James Ryan Gobuty
As I was walking through the alley to get to The Box theatre I was a little bit giddy; I always get excited by theatre spaces that are less than conventional. The space is small and intimate, the perfect setting for a one-person show, wherein the audience can never quite comfortably remove themselves from the performance. Alas, being so up close and personal also gives one a greater purview into the cracks and seams of a performance; such was the case of Snow Bride.
Unusually, Snow Bride had a comedian, Rachelle Elie, as the opening act of the evening – a warm-up, if you will. Elie’s routine was quite funny, with a frenetic energy that seemed to be endless. She teased the audience for their oh-so theatrical “listening skills”, and cleverly unraveled some excellent theatre humour, complete with multiple quick costume changes. Though I enjoyed Rachelle Elie’s performance very much, I found that it clashed with the tone of the play that followed, and still can’t quite understand why these two rather disparate acts were brought together.
About twenty minutes into the evening, Snow Bride begins: a play written by David James Brock and directed by Paul Hutcheson. Snow Bride is a one-woman show focusing on Helena (Katie Hood) on the night of her bridal shower that nobody arrives to. Throughout the show, Helena’s checkered past is revealed through monologues, while she does copious amounts of cocaine. The play reveals the cold loneliness of drug addiction and how it can come to replace all the people in one’s life.
Though I found that the play had good bones – a good script, a fine performer, and an intimate space – it was quite inconsistent and never quite delivered. For instance, in the first half of the play, Helena would perform a monologue, and whenever she would lean in to do a line of cocaine, there would be a blackout and she would reset for the next monologue. I found this method to be extremely effective as it created a tight, staccato feel to the monologues and mirrored the dynamism of stimulant addiction. For some reason, this effect stopped being used in the middle of the show – an inconsistency that, in contrast, made the remainder of the show seem particularly long and drawn out. This wasn’t helped by the character of Helena, either.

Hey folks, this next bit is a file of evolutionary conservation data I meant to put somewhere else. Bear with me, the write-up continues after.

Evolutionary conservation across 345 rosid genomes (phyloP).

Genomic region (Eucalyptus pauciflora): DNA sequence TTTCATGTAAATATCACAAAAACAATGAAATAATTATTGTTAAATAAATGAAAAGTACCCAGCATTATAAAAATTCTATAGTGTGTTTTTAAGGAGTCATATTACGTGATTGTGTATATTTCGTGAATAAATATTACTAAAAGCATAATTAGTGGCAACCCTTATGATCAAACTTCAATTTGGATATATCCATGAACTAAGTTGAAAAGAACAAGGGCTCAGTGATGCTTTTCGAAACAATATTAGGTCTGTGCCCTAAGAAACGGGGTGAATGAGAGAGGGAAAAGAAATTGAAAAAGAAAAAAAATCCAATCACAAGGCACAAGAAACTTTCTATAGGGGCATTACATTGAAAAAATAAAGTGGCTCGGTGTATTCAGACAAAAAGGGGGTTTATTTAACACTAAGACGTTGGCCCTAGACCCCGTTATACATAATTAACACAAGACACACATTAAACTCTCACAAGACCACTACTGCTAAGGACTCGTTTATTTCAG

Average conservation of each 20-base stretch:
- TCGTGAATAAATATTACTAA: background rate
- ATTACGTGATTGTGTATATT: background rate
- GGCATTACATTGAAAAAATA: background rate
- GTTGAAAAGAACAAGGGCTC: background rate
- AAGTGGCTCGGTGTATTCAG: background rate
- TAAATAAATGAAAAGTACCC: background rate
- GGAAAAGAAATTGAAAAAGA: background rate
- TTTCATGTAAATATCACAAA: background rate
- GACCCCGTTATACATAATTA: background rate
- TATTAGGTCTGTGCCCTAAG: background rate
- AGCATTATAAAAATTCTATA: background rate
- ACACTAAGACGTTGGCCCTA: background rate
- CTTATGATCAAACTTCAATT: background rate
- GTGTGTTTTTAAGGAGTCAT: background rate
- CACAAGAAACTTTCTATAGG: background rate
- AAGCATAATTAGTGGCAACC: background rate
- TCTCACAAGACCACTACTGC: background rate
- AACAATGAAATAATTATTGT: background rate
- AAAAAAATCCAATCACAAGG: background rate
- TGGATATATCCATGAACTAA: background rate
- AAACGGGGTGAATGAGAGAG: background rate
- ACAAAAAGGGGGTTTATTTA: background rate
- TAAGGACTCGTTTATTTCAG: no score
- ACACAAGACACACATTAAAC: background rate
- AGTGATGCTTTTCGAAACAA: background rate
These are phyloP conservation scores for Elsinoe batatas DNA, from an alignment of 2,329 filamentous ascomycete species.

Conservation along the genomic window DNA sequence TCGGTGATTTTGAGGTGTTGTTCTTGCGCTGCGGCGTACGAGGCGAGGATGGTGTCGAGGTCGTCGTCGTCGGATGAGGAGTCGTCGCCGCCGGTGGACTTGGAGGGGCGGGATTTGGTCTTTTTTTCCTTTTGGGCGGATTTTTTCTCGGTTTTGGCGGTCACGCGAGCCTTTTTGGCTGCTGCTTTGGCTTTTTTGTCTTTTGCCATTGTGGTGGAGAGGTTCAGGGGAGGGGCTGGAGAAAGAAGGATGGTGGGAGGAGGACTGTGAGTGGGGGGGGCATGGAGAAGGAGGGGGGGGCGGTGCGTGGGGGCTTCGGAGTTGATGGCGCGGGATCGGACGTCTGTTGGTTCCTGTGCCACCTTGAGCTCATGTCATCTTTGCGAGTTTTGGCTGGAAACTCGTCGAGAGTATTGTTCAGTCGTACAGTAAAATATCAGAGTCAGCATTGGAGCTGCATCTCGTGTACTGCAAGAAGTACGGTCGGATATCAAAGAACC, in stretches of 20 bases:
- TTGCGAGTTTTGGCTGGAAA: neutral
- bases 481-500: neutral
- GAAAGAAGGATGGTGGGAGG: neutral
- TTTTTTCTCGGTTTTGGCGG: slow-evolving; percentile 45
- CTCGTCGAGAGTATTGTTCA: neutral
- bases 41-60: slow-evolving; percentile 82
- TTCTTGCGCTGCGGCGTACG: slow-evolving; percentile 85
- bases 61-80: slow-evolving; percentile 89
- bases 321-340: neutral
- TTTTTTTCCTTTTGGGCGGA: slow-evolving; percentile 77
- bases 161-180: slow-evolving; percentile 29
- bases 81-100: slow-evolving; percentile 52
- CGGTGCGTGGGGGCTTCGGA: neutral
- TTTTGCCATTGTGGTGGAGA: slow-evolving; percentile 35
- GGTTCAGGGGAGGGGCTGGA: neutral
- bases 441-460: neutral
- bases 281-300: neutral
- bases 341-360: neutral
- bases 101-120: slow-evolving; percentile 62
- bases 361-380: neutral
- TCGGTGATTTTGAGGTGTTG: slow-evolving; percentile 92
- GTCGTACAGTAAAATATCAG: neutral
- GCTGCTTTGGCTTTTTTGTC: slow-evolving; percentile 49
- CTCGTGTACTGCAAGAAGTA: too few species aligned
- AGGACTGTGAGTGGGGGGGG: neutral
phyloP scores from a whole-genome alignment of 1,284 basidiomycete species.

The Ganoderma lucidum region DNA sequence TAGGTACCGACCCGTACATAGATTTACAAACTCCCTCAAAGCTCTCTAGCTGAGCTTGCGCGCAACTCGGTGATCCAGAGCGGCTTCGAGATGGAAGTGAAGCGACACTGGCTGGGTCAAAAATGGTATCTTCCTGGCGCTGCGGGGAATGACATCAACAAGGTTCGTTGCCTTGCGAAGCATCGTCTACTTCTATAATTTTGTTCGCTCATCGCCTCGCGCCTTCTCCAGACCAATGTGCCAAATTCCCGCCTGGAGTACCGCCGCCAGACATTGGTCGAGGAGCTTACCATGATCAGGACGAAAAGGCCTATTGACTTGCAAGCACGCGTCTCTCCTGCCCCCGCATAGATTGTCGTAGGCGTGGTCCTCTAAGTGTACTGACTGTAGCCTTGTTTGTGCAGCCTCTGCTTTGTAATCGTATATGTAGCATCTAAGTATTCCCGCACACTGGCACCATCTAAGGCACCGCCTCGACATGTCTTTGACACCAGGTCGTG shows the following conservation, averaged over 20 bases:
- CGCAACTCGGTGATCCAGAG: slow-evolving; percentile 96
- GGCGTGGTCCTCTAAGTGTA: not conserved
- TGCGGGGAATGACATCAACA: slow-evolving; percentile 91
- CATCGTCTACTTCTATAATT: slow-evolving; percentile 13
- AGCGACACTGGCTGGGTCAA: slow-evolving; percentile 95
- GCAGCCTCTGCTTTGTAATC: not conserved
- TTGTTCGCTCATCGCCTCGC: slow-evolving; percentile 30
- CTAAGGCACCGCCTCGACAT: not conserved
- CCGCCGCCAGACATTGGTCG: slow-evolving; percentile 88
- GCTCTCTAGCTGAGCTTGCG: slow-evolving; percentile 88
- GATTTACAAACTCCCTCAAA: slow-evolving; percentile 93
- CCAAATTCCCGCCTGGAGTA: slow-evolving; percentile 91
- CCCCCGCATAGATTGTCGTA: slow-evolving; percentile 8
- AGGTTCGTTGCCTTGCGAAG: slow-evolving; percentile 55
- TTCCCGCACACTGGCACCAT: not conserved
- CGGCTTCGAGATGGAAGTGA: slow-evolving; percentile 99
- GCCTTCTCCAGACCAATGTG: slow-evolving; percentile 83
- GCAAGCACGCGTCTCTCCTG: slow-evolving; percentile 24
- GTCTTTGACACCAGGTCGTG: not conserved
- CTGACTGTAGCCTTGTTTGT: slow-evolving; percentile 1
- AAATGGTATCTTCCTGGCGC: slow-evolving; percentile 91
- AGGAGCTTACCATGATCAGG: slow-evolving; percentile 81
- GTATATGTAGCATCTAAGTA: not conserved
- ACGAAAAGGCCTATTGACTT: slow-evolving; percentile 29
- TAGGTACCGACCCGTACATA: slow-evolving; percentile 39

In the program playwright David James Brock writes that he “forgot how hard it was to spend time with Helena” – a sentiment I can relate to. Helena is an extremely disagreeable character, purposefully so. The show attempts to recreate the cringe-causing difficulty of spending a long period of time listening to an addict rant – a fine theatrical venture. Nevertheless, I felt as though there was something disingenuous about the character; she was more of a caricature of an addict than an authentic representation. Much of this was mitigated by the lighting effect mentioned above, but became more pronounced as the play went on. This is not to say that the show doesn’t have its strong moments, but rather that it seemed to miss out on a lot of the potential that it had.
Snow Bride is playing at The Box, 89 Niagara Street, Toronto. It is running until May 18. Tickets are $20 or $15 for students and arts-workers and pay-what-you-can for Sunday matinees. Tickets can be purchased online at brownpapertickets.com/event/621926, by phone at 416-949-9252, or in person.